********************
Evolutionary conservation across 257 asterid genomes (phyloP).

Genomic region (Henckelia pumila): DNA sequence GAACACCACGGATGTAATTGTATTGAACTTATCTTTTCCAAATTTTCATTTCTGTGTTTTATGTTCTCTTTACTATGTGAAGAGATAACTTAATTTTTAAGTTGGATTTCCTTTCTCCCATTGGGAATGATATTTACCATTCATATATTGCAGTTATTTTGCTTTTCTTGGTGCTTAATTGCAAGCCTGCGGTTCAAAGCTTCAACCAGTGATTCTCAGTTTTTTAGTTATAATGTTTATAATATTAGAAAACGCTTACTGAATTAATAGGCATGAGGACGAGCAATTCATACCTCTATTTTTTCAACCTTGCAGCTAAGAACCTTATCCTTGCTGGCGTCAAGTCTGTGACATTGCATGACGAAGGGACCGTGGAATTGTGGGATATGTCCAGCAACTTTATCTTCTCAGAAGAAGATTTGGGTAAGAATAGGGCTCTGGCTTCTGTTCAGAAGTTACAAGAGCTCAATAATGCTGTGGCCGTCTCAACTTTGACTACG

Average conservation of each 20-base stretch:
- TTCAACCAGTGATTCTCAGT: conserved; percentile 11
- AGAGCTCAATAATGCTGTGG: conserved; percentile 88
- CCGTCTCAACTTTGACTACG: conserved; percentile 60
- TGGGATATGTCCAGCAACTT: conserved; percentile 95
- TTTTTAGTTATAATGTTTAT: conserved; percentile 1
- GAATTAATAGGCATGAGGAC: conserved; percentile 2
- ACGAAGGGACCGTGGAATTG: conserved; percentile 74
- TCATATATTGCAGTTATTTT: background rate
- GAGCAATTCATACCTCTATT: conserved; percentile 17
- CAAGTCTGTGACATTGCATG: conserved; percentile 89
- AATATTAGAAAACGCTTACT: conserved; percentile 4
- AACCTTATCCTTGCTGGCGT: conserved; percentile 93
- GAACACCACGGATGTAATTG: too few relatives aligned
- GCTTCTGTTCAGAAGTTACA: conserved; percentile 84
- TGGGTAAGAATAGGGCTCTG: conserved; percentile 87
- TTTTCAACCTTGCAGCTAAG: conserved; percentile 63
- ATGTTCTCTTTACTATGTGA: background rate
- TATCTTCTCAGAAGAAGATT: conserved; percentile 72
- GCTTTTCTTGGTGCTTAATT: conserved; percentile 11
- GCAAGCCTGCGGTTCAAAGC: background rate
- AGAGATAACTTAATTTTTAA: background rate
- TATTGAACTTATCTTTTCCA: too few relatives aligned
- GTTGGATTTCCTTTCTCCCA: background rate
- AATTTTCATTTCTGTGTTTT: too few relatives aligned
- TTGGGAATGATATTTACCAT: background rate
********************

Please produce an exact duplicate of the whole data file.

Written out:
Evolutionary conservation across 257 asterid genomes (phyloP).

Genomic region (Henckelia pumila): DNA sequence GAACACCACGGATGTAATTGTATTGAACTTATCTTTTCCAAATTTTCATTTCTGTGTTTTATGTTCTCTTTACTATGTGAAGAGATAACTTAATTTTTAAGTTGGATTTCCTTTCTCCCATTGGGAATGATATTTACCATTCATATATTGCAGTTATTTTGCTTTTCTTGGTGCTTAATTGCAAGCCTGCGGTTCAAAGCTTCAACCAGTGATTCTCAGTTTTTTAGTTATAATGTTTATAATATTAGAAAACGCTTACTGAATTAATAGGCATGAGGACGAGCAATTCATACCTCTATTTTTTCAACCTTGCAGCTAAGAACCTTATCCTTGCTGGCGTCAAGTCTGTGACATTGCATGACGAAGGGACCGTGGAATTGTGGGATATGTCCAGCAACTTTATCTTCTCAGAAGAAGATTTGGGTAAGAATAGGGCTCTGGCTTCTGTTCAGAAGTTACAAGAGCTCAATAATGCTGTGGCCGTCTCAACTTTGACTACG

Average conservation of each 20-base stretch:
- TTCAACCAGTGATTCTCAGT: conserved; percentile 11
- AGAGCTCAATAATGCTGTGG: conserved; percentile 88
- CCGTCTCAACTTTGACTACG: conserved; percentile 60
- TGGGATATGTCCAGCAACTT: conserved; percentile 95
- TTTTTAGTTATAATGTTTAT: conserved; percentile 1
- GAATTAATAGGCATGAGGAC: conserved; percentile 2
- ACGAAGGGACCGTGGAATTG: conserved; percentile 74
- TCATATATTGCAGTTATTTT: background rate
- GAGCAATTCATACCTCTATT: conserved; percentile 17
- CAAGTCTGTGACATTGCATG: conserved; percentile 89
- AATATTAGAAAACGCTTACT: conserved; percentile 4
- AACCTTATCCTTGCTGGCGT: conserved; percentile 93
- GAACACCACGGATGTAATTG: too few relatives aligned
- GCTTCTGTTCAGAAGTTACA: conserved; percentile 84
- TGGGTAAGAATAGGGCTCTG: conserved; percentile 87
- TTTTCAACCTTGCAGCTAAG: conserved; percentile 63
- ATGTTCTCTTTACTATGTGA: background rate
- TATCTTCTCAGAAGAAGATT: conserved; percentile 72
- GCTTTTCTTGGTGCTTAATT: conserved; percentile 11
- GCAAGCCTGCGGTTCAAAGC: background rate
- AGAGATAACTTAATTTTTAA: background rate
- TATTGAACTTATCTTTTCCA: too few relatives aligned
- GTTGGATTTCCTTTCTCCCA: background rate
- AATTTTCATTTCTGTGTTTT: too few relatives aligned
- TTGGGAATGATATTTACCAT: background rate